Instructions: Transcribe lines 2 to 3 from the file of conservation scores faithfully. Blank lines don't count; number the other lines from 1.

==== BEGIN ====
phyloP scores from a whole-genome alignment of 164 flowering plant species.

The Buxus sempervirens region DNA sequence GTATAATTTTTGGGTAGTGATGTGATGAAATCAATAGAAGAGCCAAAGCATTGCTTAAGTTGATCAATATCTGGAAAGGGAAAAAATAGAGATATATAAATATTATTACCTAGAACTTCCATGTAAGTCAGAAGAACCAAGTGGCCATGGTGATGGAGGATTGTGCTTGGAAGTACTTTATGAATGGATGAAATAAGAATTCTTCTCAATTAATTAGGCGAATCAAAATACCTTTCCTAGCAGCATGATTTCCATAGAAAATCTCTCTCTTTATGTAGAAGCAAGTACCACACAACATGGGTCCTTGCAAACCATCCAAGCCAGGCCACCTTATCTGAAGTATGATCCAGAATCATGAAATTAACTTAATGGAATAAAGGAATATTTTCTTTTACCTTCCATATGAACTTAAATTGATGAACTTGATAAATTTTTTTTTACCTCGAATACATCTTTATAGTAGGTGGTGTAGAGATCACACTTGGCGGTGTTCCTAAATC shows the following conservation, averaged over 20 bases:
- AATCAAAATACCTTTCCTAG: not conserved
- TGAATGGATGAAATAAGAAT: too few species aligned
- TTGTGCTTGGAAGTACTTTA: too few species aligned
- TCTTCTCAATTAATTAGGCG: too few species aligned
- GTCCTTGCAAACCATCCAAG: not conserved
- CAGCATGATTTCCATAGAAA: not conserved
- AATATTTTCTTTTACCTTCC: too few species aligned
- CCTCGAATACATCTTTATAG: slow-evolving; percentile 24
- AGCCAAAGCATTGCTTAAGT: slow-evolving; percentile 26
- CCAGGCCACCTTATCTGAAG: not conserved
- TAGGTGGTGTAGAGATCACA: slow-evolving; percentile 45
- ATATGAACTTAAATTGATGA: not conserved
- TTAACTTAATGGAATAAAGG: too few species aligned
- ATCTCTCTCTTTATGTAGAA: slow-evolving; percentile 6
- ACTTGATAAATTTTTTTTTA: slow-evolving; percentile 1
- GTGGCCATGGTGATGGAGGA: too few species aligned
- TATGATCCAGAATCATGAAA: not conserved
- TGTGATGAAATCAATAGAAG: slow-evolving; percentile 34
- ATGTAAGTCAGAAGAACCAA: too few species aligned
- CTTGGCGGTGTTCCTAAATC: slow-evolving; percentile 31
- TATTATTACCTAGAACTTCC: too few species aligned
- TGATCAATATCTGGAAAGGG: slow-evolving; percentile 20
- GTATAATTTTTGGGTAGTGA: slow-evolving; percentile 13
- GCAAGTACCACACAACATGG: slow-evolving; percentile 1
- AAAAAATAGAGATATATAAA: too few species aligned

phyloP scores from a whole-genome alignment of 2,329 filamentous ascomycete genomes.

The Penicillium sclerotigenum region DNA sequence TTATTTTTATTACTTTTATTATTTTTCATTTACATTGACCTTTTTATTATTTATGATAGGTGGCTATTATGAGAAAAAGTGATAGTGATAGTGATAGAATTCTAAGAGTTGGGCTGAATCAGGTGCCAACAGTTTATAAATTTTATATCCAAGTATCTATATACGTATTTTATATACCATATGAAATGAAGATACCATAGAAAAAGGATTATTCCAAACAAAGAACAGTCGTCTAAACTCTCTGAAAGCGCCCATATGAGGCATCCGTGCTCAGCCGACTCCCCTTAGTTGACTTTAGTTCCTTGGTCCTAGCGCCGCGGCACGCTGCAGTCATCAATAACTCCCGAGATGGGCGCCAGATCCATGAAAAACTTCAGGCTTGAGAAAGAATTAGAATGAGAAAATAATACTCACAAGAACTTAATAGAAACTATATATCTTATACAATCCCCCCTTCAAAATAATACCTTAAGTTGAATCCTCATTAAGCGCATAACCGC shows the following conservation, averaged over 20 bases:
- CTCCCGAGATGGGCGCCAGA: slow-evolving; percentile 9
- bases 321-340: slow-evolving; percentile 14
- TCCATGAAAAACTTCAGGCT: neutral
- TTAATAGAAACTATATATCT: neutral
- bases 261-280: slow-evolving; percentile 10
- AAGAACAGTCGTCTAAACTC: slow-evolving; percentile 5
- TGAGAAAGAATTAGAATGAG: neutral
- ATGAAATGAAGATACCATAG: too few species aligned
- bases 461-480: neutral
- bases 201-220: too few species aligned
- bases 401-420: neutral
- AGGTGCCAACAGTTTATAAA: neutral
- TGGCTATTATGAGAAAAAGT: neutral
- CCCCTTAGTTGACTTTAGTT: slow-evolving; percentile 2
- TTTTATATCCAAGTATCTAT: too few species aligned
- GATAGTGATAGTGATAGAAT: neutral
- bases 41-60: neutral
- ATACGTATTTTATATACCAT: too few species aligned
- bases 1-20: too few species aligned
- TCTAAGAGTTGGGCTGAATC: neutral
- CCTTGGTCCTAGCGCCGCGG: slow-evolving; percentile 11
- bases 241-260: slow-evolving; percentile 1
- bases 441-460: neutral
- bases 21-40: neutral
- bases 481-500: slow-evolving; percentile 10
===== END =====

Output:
The Buxus sempervirens region DNA sequence GTATAATTTTTGGGTAGTGATGTGATGAAATCAATAGAAGAGCCAAAGCATTGCTTAAGTTGATCAATATCTGGAAAGGGAAAAAATAGAGATATATAAATATTATTACCTAGAACTTCCATGTAAGTCAGAAGAACCAAGTGGCCATGGTGATGGAGGATTGTGCTTGGAAGTACTTTATGAATGGATGAAATAAGAATTCTTCTCAATTAATTAGGCGAATCAAAATACCTTTCCTAGCAGCATGATTTCCATAGAAAATCTCTCTCTTTATGTAGAAGCAAGTACCACACAACATGGGTCCTTGCAAACCATCCAAGCCAGGCCACCTTATCTGAAGTATGATCCAGAATCATGAAATTAACTTAATGGAATAAAGGAATATTTTCTTTTACCTTCCATATGAACTTAAATTGATGAACTTGATAAATTTTTTTTTACCTCGAATACATCTTTATAGTAGGTGGTGTAGAGATCACACTTGGCGGTGTTCCTAAATC shows the following conservation, averaged over 20 bases:
- AATCAAAATACCTTTCCTAG: not conserved